As I mentioned earlier, this “attack” by the Pharisees is bracketed by an attack by Jesus’ own family. Here we see the struggle of answering the question of “Who is this Jesus?” “Are things what they seem to be?” Mary, Jesus’ own mother, had been told about Jesus, by the angel who announced His birth, who He was and is and what He would be and do and yet the text indicates that she was still “fuzzy” on the details. Perhaps she was still pondering all these things in hear heart. I would suppose that all of us understand a little about the competition among siblings, however, what we are seeing is that Jesus’ own family, at this time, is not so much competing with Jesus as they simply did not believe Him, that He was the Messiah.
Speaking of families, the Pharisees and Jesus had this discussion during one of their times of confrontation. The discussion was that Jesus told them the truth would set them free and they argued that they we children of Abraham and were never slaves of anyone or anything. The Pharisees were depending on being a part of God’s kingdom simply by blood, by genetics, by DNA, by being a member of the physical family of the line of Abraham. That, however, is not the way in which we are a part of God’s family. We are members of God’s family, not by blood, at least not by our own blood, nor through genetics, but by grace, by God’s grace, through faith, which is given to us by the Holy Spirit working through the means of grace, especially Holy Scripture and Holy Baptism.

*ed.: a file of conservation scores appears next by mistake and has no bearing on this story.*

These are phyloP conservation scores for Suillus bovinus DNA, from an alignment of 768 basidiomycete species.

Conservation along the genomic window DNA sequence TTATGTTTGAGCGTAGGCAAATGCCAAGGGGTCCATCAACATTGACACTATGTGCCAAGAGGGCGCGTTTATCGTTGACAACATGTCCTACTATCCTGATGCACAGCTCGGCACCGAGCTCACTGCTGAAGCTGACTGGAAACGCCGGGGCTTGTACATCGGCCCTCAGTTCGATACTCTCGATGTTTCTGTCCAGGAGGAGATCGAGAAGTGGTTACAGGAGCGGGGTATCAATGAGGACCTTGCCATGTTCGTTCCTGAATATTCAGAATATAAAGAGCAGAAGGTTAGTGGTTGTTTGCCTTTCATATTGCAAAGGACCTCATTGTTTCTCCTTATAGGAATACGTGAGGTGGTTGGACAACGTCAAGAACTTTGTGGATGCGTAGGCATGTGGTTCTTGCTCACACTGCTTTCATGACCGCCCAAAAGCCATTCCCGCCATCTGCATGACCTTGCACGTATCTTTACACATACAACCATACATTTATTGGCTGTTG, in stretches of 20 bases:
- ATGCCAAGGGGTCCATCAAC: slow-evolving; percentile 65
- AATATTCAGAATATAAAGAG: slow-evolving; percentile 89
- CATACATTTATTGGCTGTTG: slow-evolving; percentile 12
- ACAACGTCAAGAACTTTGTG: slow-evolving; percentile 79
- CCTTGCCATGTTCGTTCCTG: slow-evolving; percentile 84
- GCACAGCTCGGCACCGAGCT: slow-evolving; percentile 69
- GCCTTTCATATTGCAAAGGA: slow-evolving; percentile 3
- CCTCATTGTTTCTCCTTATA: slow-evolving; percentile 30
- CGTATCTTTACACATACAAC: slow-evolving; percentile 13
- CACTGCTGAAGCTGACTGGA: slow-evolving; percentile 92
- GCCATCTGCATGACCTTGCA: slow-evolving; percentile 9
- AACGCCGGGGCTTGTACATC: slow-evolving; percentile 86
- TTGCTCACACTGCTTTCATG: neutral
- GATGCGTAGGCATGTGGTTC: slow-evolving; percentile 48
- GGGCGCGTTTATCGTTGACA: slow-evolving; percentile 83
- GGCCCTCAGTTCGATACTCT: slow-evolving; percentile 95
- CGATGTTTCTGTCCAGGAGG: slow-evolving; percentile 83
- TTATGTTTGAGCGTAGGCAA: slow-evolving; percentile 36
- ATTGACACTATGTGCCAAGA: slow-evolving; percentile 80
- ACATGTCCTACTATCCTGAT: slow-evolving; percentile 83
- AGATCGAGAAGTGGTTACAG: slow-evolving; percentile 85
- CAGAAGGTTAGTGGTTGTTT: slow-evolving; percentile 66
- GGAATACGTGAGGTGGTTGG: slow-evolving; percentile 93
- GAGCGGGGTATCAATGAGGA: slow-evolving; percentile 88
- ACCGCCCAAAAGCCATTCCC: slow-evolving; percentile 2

Jesus’ answer to the question of family was, “here are my mother and my brothers! Whoever does God’s will is my brother and sister and mother.” And we only do God’s will as a result of being filled with His Holy Spirit and by the spirit moving and working in us. We are members of God’s family by God’s grace, through faith in Jesus alone, worked in us and given to us by the Holy Spirit. Yes, we are blood relatives of Jesus, but it is not our blood, but His blood which makes us blood relatives. It is because He gave His life, He shed His blood, He died that we might have life. Our Old Testament lesson for today reminds us of our sin and of God’s promise to send a Savior. God’s promise was and still is to all people. God’s promise was made first even before there was a Jew and a Gentile, while there was simply people, Adam and Eve. Jesus is the Offspring who was crushed as He died on the cross, but in being crushed, in His dying on the cross He crushed the devil so that we might have forgiveness of sins and eternal life.